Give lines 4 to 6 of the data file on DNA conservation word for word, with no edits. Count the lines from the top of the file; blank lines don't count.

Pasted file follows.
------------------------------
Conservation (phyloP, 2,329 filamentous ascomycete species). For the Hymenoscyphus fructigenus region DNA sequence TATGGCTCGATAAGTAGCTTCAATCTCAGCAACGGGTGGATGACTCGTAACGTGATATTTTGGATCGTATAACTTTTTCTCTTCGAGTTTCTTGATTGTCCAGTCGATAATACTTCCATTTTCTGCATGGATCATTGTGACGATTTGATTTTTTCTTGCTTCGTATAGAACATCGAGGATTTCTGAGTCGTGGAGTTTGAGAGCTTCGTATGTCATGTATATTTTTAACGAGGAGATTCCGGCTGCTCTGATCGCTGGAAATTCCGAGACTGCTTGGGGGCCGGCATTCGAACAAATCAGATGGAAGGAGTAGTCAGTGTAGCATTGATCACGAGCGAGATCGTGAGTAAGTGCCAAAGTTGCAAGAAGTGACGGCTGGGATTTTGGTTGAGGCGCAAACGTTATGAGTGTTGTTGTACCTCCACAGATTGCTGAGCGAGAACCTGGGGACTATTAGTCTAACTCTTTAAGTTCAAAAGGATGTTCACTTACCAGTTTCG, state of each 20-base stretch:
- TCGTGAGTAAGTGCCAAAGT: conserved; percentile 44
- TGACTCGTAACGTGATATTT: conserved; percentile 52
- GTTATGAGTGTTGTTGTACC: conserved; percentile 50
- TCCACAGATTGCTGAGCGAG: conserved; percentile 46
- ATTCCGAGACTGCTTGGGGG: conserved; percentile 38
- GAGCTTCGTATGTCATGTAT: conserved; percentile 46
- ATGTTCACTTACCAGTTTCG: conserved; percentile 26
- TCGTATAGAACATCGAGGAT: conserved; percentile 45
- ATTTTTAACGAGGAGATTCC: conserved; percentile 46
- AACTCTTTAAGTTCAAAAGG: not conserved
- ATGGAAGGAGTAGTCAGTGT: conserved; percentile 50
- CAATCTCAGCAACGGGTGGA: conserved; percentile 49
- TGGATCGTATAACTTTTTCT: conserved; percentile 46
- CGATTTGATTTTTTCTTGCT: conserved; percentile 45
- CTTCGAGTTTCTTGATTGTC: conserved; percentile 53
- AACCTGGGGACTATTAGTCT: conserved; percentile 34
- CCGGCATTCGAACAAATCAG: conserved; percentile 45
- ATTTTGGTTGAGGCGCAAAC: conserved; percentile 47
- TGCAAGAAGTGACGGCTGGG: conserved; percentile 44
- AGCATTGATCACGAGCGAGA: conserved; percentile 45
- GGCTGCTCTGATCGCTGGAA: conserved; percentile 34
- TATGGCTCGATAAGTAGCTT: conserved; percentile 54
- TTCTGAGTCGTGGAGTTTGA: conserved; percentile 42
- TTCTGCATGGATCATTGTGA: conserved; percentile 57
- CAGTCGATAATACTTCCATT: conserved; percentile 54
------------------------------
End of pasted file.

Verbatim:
- GTTATGAGTGTTGTTGTACC: conserved; percentile 50
- TCCACAGATTGCTGAGCGAG: conserved; percentile 46
- ATTCCGAGACTGCTTGGGGG: conserved; percentile 38